“There’s a time where you’re not even sure you’re a part of the league, the way the schedule is.”
That pretty much sums it up. Calgary Flames head coach Darryl Sutter did not mince words on Thursday, Jan. 20 when asked how the NHL’s wildly unbalanced schedule has affected his squad over the past month. Yes, a lot of other teams have had to endure a whole whack of postponed games, but the Flames have been one of the hardest hit in the entire league and Sutter had plenty to say about it.
“At the end of it, the way the schedule’s been… It’s been really hard to get any continuity”, Sutter told reporters. “So, its been hard to get into any routine or rhythm. I know from being a player that you don’t like practicing four days in a row or you don’t like taking three days in a row off. It’s the worst thing for you as an athlete, and we’ve had to endure that how many times? And I know that’s how it’s affected them.”
Sutter Hopes Practicing “With Game Pace” Can Replicate Game Action
Coming out of COVID-19 protocols in late December, the team had a grueling schedule; playing five times in nine nights. Since then, more postponements due to capacity restrictions have seen the Flames only suit up twice in the past two weeks. Not surprisingly, Calgary has had a losing record since the entire organization was completely overrun with positive cases in mid-December and getting the group back to game speed with mostly practices at their disposal has been a major challenge.
“It’s important because we’re not playing enough games and you have to play at game pace”, Sutter said. “So the guys understand and they practice pace all the time, but the key with pace is the execution of it. Anybody can skate fast but you have to be able to do with the puck and make the next play. When our games dropped off, that’s when (our pace) dropped off. We’re not making the play to kill the play, we’re not making the play to make the next play. So, you have to be able to do it at game speed.”
After Saturday night’s tilt against the Oilers in Edmonton, the Flames are heading into another busy stretch, so Sutter knows keeping his squad up to speed with very little practice time will be crucial as the team enters the second half of the regular season after the upcoming All-Star break. And speaking of that second half, the NHL finally released Calgary’s revamped schedule and, not surprisingly, it’s very home-heavy for the next couple of months.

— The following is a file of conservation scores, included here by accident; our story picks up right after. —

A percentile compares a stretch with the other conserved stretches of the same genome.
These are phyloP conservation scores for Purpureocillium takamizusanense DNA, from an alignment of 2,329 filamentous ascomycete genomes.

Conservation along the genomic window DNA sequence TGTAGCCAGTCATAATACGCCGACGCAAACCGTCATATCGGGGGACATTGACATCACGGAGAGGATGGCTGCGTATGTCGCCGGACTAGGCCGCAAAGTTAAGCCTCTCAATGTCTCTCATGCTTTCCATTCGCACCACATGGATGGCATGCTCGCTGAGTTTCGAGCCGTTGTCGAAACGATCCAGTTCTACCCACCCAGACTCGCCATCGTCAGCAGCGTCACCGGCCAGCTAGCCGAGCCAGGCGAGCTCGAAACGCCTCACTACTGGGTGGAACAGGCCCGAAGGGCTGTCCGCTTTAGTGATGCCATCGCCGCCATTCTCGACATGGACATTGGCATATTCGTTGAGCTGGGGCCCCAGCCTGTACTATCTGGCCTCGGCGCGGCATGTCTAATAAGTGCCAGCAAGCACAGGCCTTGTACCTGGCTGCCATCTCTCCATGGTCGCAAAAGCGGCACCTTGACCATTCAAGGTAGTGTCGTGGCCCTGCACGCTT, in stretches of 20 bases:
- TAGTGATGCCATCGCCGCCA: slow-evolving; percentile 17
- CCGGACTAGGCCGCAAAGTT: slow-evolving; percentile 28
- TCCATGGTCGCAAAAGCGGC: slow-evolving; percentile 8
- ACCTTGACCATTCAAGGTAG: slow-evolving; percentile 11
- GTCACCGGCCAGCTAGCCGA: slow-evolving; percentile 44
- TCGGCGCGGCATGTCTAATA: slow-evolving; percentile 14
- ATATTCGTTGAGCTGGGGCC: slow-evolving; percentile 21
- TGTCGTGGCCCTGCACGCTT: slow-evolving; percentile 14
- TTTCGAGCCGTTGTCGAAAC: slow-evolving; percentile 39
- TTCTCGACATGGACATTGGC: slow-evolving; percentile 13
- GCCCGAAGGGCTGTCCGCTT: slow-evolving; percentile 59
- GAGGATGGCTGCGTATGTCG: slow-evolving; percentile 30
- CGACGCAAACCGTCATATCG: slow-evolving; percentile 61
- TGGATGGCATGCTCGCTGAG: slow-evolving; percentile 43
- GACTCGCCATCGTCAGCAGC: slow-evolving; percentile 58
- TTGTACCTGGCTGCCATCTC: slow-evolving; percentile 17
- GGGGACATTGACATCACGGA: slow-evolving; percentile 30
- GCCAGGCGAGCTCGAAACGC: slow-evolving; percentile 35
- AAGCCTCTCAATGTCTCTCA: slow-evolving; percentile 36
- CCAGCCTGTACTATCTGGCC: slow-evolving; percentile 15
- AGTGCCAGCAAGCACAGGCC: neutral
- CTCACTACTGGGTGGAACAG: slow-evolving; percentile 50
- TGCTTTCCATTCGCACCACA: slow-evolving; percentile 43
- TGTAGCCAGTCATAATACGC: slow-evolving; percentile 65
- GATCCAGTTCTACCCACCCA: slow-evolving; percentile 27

The Flames’ Playoff Hopes Will be Decided in February and March
The Flames endured a very road-heavy start to their 2021-22 schedule, and if you tack on the Omicron outbreak and arena capacity restriction postponements, it all added up to Calgary playing just 13 games at the Scotiabank Saddledome. It’s been tough sledding for the boys in red to establish any kind of routine or rhythm on home ice this year, and their mediocre 5-4-4 record at the Dome certainly reflects that. No NHL team has fewer home wins, so Sutter knows his team has to take advantage of a friendlier schedule.
“We can say February, March look like good schedules because they are home-based schedules. You can say that for the first time this year,” the Flames head coach told reporters. “Then April is a hard schedule again because there are a lot of road games with travel… We want to play well going into the All-Star break because I think our season will probably be decided, then, in February and March.”
Talking about Saturday night’s game at Rogers Place, Sutter told the media that he’s not taking the slumping Oilers lightly, as they’ve had a similar experience with an unpredictable schedule and a boatload of postponed games. He has them slotted with the Vegas Golden Knights as a top-two team in the Pacific Division and thinks the rest of the division are all battling for third place.
“We’re all fighting for that third spot. You start screwing around with wildcards, then you’re fooling around with the Central Division. That’s not what you want to do because of disparity in games. You screw around with the wildcard, then either you’re in or you’re out,” Sutter said. “I can explain that to the team because I’ve been on the wrong side of that. I’ve been on teams 15 games over .500 and miss (the playoffs) by two points. You’re only guaranteed one, two, three. After that, you start flipping coins with that wildcard stuff.”
With all of the questions about the Flames’ revamped schedule finally answered, the team can now focus on improving their overall game and recapturing some of that early season momentum that saw them on top of the Western Conference. Having six or seven games at hand on their divisional rivals and a the comforts of “Dome Sweet Dome” for much of the next two months could go a long way to getting back in sync.
Greg Tysowski is a former broadcast journalist who chose the exciting life of a stay-at-home dad for over a decade. He’s now a published author, parenting blogger and aspiring sports writer covering the Calgary Flames for The Hockey Writers. Greg is also a regular contributor to the weekly roundtable discussion “Flames Faceoff”, now streaming on YouTube and all podcast outlets.